Thursday, April 23, 2009

How much are you paying for a number?

A friend of mine who lives in Athens is in New York this week, and last night he called me (I'm in London). We chatted for about half an hour on our mobile phones.

Now if this was a regular mobile-to-mobile call, it would probably have cost him somewhere north of 100€ considering he's roaming and calling abroad. Instead, we both used the Skype app on our iPhones, so the incremental cost of the call to either of us was zero - though his host and I still, of course, pay a flat monthly fee for broadband to make this possible; I try to be careful about throwing the term "free" around!

There's something wrong with this picture and a lot of people are beginning to realise this. It's been true for years that two people with Internet connections can talk - even video chat - for as long as they want without paying a dime above their flat Internet access rate, regardless of where they are in the world. Doing this on a plain old telephone, for some reason, costs an arm and a leg. Doing it on a mobile phone, well, just don't ask.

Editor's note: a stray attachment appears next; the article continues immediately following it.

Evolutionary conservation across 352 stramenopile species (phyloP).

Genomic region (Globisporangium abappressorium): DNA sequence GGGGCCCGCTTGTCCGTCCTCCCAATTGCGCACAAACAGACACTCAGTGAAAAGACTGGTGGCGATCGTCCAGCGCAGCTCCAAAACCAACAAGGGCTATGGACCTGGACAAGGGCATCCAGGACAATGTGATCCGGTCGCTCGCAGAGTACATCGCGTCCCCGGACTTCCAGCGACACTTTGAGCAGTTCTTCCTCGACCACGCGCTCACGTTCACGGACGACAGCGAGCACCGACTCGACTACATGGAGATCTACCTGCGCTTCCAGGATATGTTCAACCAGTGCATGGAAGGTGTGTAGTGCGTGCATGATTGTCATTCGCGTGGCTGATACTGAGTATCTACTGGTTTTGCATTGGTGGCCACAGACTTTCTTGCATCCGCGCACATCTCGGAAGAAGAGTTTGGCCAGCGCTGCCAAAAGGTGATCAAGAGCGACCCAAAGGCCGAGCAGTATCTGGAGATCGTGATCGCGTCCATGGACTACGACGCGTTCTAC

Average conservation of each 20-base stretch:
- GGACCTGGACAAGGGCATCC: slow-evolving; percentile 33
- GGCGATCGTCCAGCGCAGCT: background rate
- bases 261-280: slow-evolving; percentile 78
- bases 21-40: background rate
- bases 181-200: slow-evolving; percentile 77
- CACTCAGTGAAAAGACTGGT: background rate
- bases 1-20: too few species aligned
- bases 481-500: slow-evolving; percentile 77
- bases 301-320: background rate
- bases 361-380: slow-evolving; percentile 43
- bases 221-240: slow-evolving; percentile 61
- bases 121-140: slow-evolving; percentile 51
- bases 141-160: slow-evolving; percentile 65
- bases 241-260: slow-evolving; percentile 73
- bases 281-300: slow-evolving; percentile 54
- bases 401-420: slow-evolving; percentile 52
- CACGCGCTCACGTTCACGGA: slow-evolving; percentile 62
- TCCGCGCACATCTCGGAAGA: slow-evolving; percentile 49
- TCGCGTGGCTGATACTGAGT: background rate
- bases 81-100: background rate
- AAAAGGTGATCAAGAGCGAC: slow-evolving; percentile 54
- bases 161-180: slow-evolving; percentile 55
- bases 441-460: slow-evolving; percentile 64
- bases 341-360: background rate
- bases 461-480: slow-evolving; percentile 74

Not that mobile pricing makes any sense anyway. If I pay T-mobile UK £5 a month I can download up to 3 gigabytes (a little over 3.2 billion bytes) of data to my phone. For the same price (actually £1 more, but I'll cut them some slack), I get 100 text messages, each limited to 140 bytes. That's 14 thousand bytes. What I'm trying to understand here is why text messages are two hundred and thirty thousand times more expensive than Internet traffic in T-mobile's price plan. Anybody got an answer? Didn't think so.

Now that the Internet has reached mobile devices and appliances, and mobile and landline cordless phones come with VoIP software, people are realising the ridiculousness of traditional phone pricing. The most ridiculous thing about it is that most services are priced out of the market. What's the point of offering me the ability to roam, or make video calls, or send picture messages with my mobile phone at a cost so high I'm just going to end up not doing it? Nobody I know ever uses his phone's video calling features even though they're standard on most phones today. Almost everybody I know who spends more than a couple of days abroad usually buys a local SIM card for their phone, neatly side-stepping the issue at the cost of the slight inconvenience of not being able to use his phone number.

Which brings us to the crux of the problem: The reason the dinosaur telcos haven't been eaten alive by these VoIP startups already is because they control the all-important namespace: The telephone numbers. Even though anybody can route phone calls (or video calls, or text messages, or emails, or anything else for that matter) over the Internet for trivial costs, the minute you want one of those old-fashioned phone numbers at either end of the call you have to deal with telcos and their ridiculous pricing models.